If you choose to volunteer prior to donating, you may have the opportunity to work directly with clients and these type of conversations can happen organically over time. In many instances where vulnerable populations are being served, you may not have these type of opportunities. It was through these type of questions that I discovered that nannies in Haitian orphanages were generally disregarded by volunteer groups. They are the mamas to the children we help support and need to be invested in and trained. It seemed silly to come and serve children without empowering the women who care for them everyday. Of course, these questions led to deeper issues and ultimately led to an overhaul of mindset when it comes to overseas missions in general, but that is another blog for another time.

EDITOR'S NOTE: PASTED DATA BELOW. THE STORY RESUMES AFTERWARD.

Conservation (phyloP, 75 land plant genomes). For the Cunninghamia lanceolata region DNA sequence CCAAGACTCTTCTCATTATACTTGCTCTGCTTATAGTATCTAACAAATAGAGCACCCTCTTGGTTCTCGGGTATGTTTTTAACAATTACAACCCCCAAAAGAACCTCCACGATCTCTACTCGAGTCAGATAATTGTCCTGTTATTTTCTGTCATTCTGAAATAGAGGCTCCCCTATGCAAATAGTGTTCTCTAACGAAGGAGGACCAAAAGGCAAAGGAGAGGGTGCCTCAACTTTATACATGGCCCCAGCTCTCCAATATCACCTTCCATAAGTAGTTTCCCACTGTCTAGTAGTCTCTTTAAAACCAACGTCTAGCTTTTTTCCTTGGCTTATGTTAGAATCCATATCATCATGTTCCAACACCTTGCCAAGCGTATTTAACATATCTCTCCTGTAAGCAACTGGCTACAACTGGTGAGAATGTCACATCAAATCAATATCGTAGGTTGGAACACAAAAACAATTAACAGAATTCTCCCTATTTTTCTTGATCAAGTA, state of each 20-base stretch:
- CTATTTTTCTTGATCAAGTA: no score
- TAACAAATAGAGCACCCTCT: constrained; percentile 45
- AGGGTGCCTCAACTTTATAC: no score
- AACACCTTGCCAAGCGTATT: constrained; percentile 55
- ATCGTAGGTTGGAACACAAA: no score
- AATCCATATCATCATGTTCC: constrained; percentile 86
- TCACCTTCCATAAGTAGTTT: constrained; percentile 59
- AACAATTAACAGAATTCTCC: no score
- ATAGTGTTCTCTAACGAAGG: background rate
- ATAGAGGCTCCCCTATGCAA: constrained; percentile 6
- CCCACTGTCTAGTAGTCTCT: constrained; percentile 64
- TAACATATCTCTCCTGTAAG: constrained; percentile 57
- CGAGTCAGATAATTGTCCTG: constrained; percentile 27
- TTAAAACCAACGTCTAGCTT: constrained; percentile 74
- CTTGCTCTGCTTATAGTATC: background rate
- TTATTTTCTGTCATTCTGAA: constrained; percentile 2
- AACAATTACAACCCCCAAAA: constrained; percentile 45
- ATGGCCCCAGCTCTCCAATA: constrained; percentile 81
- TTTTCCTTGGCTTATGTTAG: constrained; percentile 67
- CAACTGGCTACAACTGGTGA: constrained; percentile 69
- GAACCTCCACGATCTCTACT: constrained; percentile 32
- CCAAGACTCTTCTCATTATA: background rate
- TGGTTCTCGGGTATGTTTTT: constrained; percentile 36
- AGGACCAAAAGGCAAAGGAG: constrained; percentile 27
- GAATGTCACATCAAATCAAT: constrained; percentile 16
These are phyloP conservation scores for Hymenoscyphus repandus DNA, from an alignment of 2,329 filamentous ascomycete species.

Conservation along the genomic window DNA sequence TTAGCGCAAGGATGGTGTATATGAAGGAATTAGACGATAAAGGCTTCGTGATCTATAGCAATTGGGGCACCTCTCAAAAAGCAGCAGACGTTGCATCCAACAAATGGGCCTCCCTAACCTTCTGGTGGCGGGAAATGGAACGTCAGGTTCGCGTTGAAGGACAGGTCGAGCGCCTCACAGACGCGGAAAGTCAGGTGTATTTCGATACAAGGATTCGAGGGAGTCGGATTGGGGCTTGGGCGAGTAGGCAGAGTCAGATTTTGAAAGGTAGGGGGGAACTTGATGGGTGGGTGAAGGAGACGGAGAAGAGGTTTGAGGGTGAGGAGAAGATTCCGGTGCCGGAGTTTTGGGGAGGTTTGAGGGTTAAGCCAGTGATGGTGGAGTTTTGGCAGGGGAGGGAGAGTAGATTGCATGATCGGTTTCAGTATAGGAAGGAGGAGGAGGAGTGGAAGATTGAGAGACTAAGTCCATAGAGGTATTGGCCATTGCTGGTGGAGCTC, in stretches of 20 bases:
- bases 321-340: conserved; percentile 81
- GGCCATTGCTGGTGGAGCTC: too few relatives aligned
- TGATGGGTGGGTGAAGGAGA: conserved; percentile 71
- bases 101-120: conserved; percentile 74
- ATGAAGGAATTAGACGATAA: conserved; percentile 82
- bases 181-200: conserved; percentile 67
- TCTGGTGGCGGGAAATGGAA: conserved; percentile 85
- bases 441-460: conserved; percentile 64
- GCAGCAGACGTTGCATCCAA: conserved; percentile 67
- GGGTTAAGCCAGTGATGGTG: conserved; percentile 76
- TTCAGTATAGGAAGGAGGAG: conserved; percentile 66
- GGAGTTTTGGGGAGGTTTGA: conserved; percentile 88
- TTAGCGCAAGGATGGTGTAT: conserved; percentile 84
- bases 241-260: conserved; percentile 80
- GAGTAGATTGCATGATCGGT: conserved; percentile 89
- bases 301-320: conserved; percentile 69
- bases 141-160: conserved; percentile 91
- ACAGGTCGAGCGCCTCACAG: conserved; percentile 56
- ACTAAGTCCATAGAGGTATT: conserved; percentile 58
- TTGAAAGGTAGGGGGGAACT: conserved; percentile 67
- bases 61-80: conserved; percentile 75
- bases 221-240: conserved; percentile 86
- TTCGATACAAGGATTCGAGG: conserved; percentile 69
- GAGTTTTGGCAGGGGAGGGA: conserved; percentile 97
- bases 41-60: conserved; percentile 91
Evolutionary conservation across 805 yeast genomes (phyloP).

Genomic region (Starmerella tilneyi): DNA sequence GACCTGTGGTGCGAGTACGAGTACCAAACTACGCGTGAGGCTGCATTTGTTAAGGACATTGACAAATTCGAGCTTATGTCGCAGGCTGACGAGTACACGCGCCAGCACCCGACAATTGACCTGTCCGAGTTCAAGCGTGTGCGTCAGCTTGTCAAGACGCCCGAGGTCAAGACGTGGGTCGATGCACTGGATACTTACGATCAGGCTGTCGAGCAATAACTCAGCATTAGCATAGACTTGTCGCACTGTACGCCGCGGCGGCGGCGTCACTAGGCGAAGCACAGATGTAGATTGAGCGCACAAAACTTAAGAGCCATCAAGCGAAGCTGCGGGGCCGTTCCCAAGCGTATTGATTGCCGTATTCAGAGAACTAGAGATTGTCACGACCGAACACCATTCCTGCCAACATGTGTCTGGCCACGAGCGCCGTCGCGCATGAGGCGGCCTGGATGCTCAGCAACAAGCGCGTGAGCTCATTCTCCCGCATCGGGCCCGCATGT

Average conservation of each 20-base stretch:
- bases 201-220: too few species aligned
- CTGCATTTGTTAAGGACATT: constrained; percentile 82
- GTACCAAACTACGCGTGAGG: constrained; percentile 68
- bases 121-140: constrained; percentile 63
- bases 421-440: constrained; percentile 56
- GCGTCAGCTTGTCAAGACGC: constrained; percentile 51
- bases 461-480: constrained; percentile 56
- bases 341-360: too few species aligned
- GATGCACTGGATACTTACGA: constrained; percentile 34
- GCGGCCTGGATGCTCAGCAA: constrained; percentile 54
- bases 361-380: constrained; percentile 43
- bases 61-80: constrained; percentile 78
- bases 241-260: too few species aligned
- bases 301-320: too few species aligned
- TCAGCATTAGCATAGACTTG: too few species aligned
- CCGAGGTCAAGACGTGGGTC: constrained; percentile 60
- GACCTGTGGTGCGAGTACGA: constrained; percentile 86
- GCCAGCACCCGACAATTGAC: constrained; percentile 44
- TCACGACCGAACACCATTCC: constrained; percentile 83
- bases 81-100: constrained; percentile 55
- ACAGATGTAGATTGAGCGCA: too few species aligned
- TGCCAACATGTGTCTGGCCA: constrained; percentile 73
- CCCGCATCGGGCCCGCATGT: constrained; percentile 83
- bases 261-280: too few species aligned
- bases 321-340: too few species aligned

7. What sets you apart from others doing this kind of work?

Non-profits are usually started by passionate people who encounter a desperate need so powerful that they lead the way in alleviating it. I know for me, I was so passionate about giving young Haitian orphans a “handup” that I didn’t take the time to explore if there were already organizations meeting that need. I wanted so badly to help our partners, Grangou, that I jumped off the cliff and built wings as I fell (in the words of Annie Dillard). In our case, it turns out that there weren’t any other social enterprises in Haiti specifically working with young men aging out of orphan care. However, there are many non-profits out there who would do best to join efforts with other organizations already doing the work. I always encourage people who ask me about starting their own nonprofits to take their time and research to see if they can help build up an existing company. That’s why I think it’s important to know what the organization’s niche is--how they are different and why their work is invaluable.